By Bill Britt
Alabama Political Reporter
MONTGOMERY—Question: What does almost $7,000,000 in state contracts, trips to Paris, thousands in campaign contributions to Speaker of the House Mike Hubbard, the Mobile Press-Register, AL.COM and predatory lenders all have in common? Answer: The Birmingham-based public relations firm Big Communications.
Among its many high-flying clients, the State of Alabama appears to be one of Big Communication’s most profitable.
The PR group has a $4.5 Million contract with the Alabama Department of Conservation & Natural Resources, plus receives millions more from state colleges and agencies.
Big Communications is paid hundreds of thousands to promote Alabama Construction Recruitment Institute (ACRI), a quasi-private-government partnership.
“In 2009, Senator Wendell Mitchell and Senator Del Marsh co-sponsored Act 220 in the Alabama legislature that resulted in the creation of the Alabama Construction Recruitment Institute. The creation of the ACRI is significant for a couple of reasons. It is funded through a fee levied on employers based on wages paid to skilled construction workers on commercial and industrial jobs across the state, and it represents a united effort from the private and public sector,” according to a press report in Construction Citizen.
The stated reason for establishing ACRI was to “educate young people, parents, educators and others about the opportunities offered by the construction industry,” according to the agency’s website.
In May of 2010, ACRI was incorporated as a non-profit organization by Gov. Bob Riley, according to the secretary of state.
Most notably Big Communications created the The Go Build advertising campaign for ACRI, featuring Dirty Jobs star Mike Rowe, was just the start of Big’s involvement with the agency.
In a State of Alabama disclosure statement, signed by Big President and founder John Montgomery III in January 2011, Big had a state contract with ACRI worth $1,182,074. The disclosure form also showed contracts with the University of Montevallo for $78,169 and one with Jacksonville State University for $669,752.
According to state records, Big had NO contracts with state agencies until the Republican supermajority took over the legislature in 2010.
Borrow Smart, according to its website, was “established in November of 2007 by a group of Alabama-based cash advance and title loan lenders who recognized a need for accountability within the industry as well as a need to better educate Alabama residents and our customers about short term loans.”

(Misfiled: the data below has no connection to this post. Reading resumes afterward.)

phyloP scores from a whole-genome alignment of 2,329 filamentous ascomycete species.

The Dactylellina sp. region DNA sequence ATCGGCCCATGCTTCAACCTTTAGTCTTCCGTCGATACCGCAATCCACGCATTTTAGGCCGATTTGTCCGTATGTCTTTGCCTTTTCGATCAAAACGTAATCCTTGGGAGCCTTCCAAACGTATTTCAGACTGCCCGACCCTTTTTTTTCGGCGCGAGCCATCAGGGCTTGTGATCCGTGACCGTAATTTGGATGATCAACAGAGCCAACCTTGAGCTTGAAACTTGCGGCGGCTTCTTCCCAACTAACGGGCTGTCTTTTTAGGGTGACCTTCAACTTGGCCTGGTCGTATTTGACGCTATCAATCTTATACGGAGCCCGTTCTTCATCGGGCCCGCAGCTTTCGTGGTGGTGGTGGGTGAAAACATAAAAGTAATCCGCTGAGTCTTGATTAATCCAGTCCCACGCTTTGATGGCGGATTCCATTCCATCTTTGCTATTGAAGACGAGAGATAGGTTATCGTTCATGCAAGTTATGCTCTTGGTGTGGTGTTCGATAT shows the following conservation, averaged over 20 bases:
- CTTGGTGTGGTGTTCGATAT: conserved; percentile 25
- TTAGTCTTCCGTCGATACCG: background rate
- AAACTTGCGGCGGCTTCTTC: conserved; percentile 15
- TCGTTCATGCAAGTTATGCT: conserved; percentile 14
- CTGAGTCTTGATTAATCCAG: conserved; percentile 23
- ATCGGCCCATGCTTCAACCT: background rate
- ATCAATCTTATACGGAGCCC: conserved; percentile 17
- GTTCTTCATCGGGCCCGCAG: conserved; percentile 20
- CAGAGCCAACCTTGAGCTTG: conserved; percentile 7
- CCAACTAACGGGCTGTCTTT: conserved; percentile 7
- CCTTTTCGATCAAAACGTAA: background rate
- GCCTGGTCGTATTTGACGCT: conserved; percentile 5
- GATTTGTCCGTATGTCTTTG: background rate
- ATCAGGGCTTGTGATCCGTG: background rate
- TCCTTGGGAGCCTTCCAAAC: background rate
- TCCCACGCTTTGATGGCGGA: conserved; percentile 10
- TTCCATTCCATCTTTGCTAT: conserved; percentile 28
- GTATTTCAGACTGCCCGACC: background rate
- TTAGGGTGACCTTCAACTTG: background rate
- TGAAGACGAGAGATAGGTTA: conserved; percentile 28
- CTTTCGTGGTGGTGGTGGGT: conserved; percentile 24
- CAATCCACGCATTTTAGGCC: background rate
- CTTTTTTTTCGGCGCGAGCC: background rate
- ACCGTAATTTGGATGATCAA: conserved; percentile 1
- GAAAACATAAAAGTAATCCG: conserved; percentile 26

Borrow Smart was very active in lobbying against reforms to Alabama’s predatory lending laws in the 2013 legislative session. Big worked in concert with Borrow Smart to halt reforms to the payday and title lending in Alabama.
Robin Oliver, VP or Public Relation for Big, sent a email to Alreporter.com during the 2013 debate over lending laws asking us to publish an editorial by Charles Hunter, spokesperson for Borrow Smart Alabama:
“This is in response to ongoing coverage of legislation introduced that would place impossible restrictions on payday and title loans,” wrote Oliver. “Is there an opportunity for submitted content such as this on Alabama Political Reporter? Let me know if you might be able to get it in! We would appreciate having our voice included in the ongoing debate.”
The Alabama Political Reporter’s staff found the opinion presented by Big to be appropriate to the debate and published Hunter’s opinion.
Big also represents Cash Max, which is a major player in the payday and title lending business.
Through the efforts of Big and other lobbying groups, reforms to Alabama’s laws on predatory lenders never occurred.
During the 2013 Legislative Session, Gov. Bentley and State Banking Superintendent John Harrison supported reforms that would have curtailed the excessive fees charged by payday and title loan lenders. But these measures died in the face of extensive lobbying by groups working for CASH AMERICA and Title Max.
Payday and title lenders are also some of the most faithful givers to the Speaker of the House Mike Hubbard. Recent campaign filings show Hubbard’s StormPAC has received sizable contributions from CASH AMERICA, payday lenders, and Title Max, car title lenders.
Big has also created advertising for Al.com, Press-Register, along with being paid big money from the Education Trust Fund, passed through AIDT in a no-bid contract for $384,000, and accompanying Gov. Bentley and Commerce Sec. Greg Canfield, Big communications has a network that places them in a nexus with government and those who lobby the government for favors.